Ever heard of the "unpublish"? It's a phenomenon peculiar to Internet journalism. It's basically taking down a story or video you've posted on your Web site.» Read More
Have you heard that Facebook will be going public next week?
Yes, some would say there is a veritable media circus revving up. I prefer to think of it as enthusiastic, exhaustive coverage of an event that to many minds marks the coming of age for social media.
Books are back...at least in the news.
We had three major announcements in the book business early this week.
Interested in the Facebook initial public offering? Well then, we have an opportunity for you. A webinar dedicated to the subject.
Will the new age of journalism be just virtually getting together with reporters and editors and chatting about the news?
The idea would have frightened me not so long ago. Now, not so much. At the behest of our social media team, I sat in on a Google Plus hangout with our NetNet blogger John Carney yesterday. It was my first \(despite my job, I am kind of a luddite. I didn’t even have a Twitter account until a few weeks ago\).
A Wal-Mart bribery scandal, a Federal Reserve meeting, Ben Bernanke holds a press conference, Lloyd Blankfein gives a rare interview, Spain gets a downgrade, the Netheralnds falters, and earnings, earnings, earnings.
It’d be easy to miss a story here or there amid all the major headline hubbub; even stories with some long-range import.
Here we’ve assembled some of those under-the-fold stories that caught the attention of a fair number of readers, but not on the scale of the major headlines of the day. Most of these stories involve signals or issues that could become major problems down the road. Click ahead to make sure you have them on your radar.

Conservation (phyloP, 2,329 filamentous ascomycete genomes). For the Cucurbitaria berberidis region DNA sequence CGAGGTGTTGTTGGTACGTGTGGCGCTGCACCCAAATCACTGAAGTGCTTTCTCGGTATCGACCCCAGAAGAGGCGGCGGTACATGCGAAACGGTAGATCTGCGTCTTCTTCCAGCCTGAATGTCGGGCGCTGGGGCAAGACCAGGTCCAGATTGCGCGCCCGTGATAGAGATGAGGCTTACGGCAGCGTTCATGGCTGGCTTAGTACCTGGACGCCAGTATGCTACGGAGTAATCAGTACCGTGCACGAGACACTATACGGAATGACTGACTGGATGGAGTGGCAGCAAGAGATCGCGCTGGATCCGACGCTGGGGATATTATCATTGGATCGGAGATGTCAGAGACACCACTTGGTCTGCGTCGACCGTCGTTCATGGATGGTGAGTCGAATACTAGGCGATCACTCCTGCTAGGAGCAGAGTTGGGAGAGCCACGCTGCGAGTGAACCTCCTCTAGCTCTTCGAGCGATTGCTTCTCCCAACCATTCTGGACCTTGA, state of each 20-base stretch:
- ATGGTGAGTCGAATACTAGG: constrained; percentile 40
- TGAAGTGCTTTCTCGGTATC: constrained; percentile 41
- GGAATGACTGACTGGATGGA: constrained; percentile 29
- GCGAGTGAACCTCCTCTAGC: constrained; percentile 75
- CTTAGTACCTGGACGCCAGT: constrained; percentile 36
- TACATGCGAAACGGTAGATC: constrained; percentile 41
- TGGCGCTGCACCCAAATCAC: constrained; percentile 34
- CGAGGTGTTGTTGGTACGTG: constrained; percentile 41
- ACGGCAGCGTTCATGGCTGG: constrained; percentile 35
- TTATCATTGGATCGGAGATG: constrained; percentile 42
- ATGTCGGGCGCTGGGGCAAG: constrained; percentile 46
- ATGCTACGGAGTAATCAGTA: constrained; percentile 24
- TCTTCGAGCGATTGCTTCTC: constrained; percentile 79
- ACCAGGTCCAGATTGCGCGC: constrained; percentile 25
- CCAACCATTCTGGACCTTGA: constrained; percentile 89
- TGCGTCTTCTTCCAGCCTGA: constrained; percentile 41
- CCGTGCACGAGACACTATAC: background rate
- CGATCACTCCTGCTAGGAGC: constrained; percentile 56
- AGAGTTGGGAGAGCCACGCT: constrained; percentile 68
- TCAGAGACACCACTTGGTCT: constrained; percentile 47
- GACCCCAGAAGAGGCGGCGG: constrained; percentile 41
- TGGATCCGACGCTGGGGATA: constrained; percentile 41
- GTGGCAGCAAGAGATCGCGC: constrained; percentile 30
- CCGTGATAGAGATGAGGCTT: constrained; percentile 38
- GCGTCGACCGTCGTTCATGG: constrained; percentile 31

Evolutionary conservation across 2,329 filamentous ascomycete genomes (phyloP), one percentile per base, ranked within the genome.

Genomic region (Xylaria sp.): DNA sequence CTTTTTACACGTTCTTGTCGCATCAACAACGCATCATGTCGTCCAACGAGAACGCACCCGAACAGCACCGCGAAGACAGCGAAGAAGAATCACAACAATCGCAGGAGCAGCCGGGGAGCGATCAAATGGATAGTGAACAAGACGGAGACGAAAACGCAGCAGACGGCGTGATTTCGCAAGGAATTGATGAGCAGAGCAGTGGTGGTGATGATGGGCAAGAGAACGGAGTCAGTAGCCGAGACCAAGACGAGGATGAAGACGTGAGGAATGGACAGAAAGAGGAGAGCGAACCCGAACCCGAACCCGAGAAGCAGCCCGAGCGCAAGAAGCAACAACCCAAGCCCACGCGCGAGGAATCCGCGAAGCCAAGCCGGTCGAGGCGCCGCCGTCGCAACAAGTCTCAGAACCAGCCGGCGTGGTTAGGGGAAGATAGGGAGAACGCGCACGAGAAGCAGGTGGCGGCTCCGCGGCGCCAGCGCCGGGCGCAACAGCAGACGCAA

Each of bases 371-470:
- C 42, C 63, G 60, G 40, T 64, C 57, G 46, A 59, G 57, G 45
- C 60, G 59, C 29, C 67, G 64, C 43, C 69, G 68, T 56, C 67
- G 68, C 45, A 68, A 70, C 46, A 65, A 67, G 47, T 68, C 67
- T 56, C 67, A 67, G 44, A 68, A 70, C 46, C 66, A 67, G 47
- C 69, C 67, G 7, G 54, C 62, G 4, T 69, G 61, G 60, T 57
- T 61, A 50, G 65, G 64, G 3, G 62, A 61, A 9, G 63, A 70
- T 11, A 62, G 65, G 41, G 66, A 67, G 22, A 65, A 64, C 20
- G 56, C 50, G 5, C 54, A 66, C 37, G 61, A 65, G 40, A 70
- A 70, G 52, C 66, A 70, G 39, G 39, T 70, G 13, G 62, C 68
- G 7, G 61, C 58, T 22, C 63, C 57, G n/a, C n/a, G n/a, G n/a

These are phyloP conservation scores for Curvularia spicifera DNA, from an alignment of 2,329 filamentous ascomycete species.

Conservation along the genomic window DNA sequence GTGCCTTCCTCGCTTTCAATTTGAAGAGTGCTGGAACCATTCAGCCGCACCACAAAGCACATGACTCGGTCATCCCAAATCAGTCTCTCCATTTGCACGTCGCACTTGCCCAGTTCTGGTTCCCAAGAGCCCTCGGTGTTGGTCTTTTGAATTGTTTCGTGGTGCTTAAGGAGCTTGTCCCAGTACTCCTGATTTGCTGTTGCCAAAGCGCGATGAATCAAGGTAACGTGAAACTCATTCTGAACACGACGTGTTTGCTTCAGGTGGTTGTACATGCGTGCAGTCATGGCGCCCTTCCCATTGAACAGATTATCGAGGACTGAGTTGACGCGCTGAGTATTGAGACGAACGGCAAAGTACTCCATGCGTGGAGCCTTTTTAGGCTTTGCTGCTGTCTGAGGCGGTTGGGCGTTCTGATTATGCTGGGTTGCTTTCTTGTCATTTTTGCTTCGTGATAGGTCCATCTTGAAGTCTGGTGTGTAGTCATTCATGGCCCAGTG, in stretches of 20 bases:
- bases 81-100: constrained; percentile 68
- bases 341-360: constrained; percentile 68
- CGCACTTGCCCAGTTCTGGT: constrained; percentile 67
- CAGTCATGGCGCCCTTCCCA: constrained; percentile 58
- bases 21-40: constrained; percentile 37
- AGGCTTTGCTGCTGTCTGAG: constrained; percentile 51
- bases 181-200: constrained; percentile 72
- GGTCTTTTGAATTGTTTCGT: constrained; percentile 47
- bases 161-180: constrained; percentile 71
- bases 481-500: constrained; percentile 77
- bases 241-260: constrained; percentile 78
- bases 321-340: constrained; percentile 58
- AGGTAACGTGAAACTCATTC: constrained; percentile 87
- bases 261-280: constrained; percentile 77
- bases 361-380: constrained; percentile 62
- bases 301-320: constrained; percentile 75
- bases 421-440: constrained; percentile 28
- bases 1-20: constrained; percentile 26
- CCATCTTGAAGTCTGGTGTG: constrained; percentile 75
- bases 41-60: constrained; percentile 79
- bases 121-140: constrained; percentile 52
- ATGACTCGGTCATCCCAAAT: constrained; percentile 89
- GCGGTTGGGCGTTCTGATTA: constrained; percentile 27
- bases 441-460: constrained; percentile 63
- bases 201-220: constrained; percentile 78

By Allen Wastler
Posted 27 April 2012
If you had to pick a theme for the week, corporate malfeasance would be a good candidate.
The goings-on at Wal-Mart and News Corp have been providing plenty of fodder for business media. Wal-Mart is in the hotseat because of a New York Times expose alleging the systemic use of bribery by its Mexican subsidiary and a possible cover-up by folks at HQ. News Corp got another round of questioning about hacking accusations at some of its major media outlets.
Oddly enough, our readers didn’t seem particularly excited about either.
It was a news-filled week for the markets and the business world in general: the return of market volatility, a worrisome report from the world’s most famous investor, oil price spikes and the end of tax season. Some stories were major market movers, while others you may have missed.
Click ahead to see what we believe are the more significant business events of the past week.
By Allen Wastler
Posted 20 April 2012
Managing Editor of CNBC.com